Don’t imitate Yokozuna companies   Hajime Ota (Professor of Doshisha University)|電経新聞

Don’t imitate Yokozuna companies   Hajime Ota (Professor of Doshisha University)

When I interviewed people working at a company in Silicon Valley called GAFA, I was taken aback by the surprising responses.
Contrary to their image of being ambitious and full of a spirit of challenge, their attitude toward work and the way he thought about his career were quite conservative. I expected that the mindset of the employees would be in contrast to Japan’s leading large companies, but they are surprisingly similar.

I call companies that are at the top of their industry “Yokozuna companies.” For employees, working at a Yokozuna company has two meanings.
First, because of their overwhelming position, they are treated well, have good co-workers, and are able to do high-quality work. Additionally, being an employee of the number one company earns people the respect of those around them, which satisfies their self-esteem and desire for approval.
Second, there are no other companies in the industry that are better than ours, so changing jobs is not an option in our minds.

As a result, they lack the motivation to take on big risks, both at work and in terms of career development.
No matter how innovative  company is that dominates the world market, it is still a Yokozuna company from the perspective of its employees.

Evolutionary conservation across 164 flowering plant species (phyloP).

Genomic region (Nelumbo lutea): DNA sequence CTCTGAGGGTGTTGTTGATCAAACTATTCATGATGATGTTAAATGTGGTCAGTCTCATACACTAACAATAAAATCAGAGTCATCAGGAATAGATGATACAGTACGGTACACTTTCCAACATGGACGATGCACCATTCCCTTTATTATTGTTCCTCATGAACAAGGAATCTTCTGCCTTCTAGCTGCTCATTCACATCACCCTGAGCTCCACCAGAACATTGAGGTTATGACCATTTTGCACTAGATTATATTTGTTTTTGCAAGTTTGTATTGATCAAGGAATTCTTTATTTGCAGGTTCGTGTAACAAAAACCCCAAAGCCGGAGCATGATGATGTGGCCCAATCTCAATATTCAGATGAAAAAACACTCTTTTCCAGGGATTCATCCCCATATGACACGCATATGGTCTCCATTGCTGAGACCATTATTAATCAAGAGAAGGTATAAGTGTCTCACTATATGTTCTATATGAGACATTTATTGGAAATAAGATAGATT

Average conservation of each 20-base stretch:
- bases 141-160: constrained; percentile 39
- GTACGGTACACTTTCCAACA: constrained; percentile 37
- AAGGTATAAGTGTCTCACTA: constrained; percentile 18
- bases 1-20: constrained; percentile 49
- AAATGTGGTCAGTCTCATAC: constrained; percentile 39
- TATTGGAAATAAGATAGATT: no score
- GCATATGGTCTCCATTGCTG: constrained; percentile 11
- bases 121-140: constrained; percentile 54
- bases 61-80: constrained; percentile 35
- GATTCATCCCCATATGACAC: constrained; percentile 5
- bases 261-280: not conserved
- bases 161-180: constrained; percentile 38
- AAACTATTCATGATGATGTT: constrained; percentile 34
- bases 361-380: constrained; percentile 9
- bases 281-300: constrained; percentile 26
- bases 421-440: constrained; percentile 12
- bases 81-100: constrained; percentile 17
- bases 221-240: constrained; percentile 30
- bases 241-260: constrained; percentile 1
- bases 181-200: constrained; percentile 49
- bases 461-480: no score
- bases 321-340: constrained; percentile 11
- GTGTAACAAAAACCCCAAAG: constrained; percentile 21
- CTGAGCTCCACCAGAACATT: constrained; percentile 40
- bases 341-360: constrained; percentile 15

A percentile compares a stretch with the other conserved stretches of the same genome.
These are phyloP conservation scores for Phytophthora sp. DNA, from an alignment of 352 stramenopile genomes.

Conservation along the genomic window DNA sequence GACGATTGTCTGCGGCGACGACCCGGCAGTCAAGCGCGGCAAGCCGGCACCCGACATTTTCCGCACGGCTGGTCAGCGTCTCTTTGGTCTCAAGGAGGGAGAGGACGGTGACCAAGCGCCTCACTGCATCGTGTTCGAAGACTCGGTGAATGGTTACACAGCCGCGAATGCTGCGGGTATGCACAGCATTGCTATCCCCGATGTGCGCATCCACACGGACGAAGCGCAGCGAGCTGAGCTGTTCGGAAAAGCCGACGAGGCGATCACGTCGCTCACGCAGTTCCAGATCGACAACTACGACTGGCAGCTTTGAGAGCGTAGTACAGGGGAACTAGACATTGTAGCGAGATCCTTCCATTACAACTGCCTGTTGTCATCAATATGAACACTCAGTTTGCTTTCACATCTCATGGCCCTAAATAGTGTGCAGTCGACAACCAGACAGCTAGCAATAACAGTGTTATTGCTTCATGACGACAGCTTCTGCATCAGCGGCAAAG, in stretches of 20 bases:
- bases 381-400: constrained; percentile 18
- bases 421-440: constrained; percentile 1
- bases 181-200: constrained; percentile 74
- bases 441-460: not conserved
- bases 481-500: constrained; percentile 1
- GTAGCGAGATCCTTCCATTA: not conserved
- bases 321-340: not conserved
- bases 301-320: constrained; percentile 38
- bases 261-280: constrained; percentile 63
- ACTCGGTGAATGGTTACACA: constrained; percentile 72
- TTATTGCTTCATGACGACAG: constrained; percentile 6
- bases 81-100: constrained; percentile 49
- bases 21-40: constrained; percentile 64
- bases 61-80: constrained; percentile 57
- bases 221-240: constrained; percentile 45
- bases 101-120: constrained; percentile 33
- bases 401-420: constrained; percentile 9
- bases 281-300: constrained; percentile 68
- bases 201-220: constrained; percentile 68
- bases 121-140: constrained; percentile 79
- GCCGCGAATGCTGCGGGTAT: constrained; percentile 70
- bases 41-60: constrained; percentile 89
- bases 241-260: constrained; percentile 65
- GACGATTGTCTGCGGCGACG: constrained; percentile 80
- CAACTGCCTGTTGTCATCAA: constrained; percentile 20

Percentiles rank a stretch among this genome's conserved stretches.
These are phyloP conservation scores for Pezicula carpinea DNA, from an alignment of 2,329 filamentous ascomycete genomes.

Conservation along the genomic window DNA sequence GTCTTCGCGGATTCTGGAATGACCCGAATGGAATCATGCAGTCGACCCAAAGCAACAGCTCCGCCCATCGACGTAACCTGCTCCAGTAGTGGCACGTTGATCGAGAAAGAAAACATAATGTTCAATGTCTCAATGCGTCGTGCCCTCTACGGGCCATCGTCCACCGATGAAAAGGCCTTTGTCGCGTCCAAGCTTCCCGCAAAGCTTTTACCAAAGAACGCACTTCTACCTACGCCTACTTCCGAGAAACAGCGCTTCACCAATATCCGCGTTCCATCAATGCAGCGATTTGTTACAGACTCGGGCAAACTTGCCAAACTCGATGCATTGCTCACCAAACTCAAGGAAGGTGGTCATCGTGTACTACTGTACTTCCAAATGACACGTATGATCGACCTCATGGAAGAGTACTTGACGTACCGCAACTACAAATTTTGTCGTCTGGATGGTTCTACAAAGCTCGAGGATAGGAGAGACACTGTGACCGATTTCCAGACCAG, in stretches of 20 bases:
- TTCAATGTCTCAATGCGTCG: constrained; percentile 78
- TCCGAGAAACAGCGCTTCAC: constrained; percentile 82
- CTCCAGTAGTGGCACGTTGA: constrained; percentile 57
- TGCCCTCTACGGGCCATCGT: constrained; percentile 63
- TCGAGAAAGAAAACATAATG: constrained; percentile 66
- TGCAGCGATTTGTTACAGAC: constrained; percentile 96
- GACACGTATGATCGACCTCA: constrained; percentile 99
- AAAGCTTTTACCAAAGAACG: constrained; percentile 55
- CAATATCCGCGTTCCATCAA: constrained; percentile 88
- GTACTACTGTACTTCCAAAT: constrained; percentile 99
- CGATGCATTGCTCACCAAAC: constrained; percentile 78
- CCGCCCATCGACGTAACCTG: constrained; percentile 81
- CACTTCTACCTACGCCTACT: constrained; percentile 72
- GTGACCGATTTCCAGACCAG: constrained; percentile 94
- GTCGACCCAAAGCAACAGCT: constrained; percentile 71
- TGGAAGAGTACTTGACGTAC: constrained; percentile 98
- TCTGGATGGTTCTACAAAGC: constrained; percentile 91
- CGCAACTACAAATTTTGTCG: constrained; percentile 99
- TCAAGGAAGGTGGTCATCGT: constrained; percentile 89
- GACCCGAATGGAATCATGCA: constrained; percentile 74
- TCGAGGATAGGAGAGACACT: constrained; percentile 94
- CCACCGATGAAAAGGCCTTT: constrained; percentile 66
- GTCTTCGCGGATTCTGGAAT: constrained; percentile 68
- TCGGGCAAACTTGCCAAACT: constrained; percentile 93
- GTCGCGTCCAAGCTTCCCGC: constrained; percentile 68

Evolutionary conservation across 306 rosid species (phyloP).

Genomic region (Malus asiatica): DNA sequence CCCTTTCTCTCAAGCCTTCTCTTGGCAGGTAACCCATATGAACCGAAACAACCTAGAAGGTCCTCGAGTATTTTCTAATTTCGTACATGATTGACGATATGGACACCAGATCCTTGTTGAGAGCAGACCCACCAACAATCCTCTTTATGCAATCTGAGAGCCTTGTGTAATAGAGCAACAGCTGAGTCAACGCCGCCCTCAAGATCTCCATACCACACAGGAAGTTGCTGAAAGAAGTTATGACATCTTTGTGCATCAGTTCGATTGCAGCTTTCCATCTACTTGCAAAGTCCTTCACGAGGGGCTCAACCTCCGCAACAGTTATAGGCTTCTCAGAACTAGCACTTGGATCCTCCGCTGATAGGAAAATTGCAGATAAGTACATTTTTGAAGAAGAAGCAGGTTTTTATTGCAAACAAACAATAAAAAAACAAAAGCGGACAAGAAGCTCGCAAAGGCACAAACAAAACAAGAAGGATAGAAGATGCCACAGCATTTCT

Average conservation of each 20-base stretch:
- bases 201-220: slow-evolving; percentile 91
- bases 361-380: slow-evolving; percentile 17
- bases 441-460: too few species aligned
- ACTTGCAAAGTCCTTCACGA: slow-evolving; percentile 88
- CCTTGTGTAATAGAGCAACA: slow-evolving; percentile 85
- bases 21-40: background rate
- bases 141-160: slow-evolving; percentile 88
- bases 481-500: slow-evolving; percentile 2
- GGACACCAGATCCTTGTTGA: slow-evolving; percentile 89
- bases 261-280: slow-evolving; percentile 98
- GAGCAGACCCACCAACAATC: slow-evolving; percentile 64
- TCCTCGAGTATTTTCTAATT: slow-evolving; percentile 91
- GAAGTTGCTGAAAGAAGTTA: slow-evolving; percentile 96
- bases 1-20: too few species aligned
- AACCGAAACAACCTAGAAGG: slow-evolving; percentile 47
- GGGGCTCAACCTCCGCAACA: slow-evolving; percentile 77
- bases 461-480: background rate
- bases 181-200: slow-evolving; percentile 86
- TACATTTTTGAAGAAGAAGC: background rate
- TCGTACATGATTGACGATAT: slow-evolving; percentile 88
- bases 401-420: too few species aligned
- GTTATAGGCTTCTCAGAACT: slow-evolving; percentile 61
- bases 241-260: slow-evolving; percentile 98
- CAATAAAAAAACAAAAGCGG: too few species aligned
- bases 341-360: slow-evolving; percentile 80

Yokozuna companies are easily targeted by other companies due to their high presence, but in a sense it can be said that they are special entities whose position is completely different from that of ordinary companies.
Therefore, just as a sumo wrestler cannot win even if he competes against a Yokozuna sumo wrestler, an ordinary company will not be able to win the competition if it operates in the same way as a top company in the industry, and it will not be of much use in terms of human resource management. 
As I introduced last time, in a web survey of about 500 working people across the country, 66%, or almost two-thirds, answered that it would be better not to take on the risk of failure. (My book, “Japan: Better to Do Nothing,” PHP Shinsho, 2022).
Companies that feel a sense of crisis about this current situation are exploring the introduction of new personnel systems in order to bring out the challenging spirit of their employees and lead to innovation.

However, many of the employees who work at the Yokozuna companies they aim to have lack the desire to take on side jobs or side jobs, and are not very attracted to systems such as so-called “goodwill” and independence support. It’s not like the high-priced incentives are exciting. On the contrary, they are very particular about the guarantee that they can continue working at their current company for a long time and the company’s welfare system. For this reason, rapid personnel system reform is not only unnecessary, but may even have the opposite effect.
In contrast, many emerging companies and start-up companies that are making great strides have adopted unique systems to attract unusually talented people and encourage employees to take on challenges.

For Japanese companies that are in desperate need of a change in the mindset of their employees and revitalization of their organizations, there may be more to learn from “Ozeki companies” aiming for the top and “New Enemaku companies” that are on the rise, rather than yokozuna companies.